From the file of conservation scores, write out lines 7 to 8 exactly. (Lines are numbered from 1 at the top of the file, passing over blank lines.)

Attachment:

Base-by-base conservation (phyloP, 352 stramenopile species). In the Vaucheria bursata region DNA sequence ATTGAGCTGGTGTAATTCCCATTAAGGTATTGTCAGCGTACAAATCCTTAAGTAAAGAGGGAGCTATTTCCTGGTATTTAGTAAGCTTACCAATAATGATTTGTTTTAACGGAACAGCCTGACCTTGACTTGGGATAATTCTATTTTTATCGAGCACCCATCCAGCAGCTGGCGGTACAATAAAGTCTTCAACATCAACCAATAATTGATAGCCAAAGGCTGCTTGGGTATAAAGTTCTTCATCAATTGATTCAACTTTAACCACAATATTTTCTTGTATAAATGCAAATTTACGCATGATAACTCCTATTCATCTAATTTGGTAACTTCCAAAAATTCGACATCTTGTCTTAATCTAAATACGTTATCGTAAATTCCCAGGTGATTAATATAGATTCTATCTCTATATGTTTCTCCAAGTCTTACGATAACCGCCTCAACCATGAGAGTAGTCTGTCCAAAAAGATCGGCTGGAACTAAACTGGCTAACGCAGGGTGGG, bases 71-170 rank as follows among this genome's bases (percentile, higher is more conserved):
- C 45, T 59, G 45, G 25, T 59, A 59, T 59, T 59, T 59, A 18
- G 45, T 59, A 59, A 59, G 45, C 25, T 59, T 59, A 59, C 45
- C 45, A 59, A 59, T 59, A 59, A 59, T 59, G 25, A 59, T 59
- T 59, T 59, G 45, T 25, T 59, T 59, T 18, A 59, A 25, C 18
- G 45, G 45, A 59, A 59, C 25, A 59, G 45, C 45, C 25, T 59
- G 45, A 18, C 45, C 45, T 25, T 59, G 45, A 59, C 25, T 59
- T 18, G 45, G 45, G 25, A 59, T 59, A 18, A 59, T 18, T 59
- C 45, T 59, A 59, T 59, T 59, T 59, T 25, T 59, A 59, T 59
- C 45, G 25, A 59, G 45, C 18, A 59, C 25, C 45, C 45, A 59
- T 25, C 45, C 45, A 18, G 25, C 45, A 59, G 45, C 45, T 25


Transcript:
- G 45, A 18, C 45, C 45, T 25, T 59, G 45, A 59, C 25, T 59
- T 18, G 45, G 45, G 25, A 59, T 59, A 18, A 59, T 18, T 59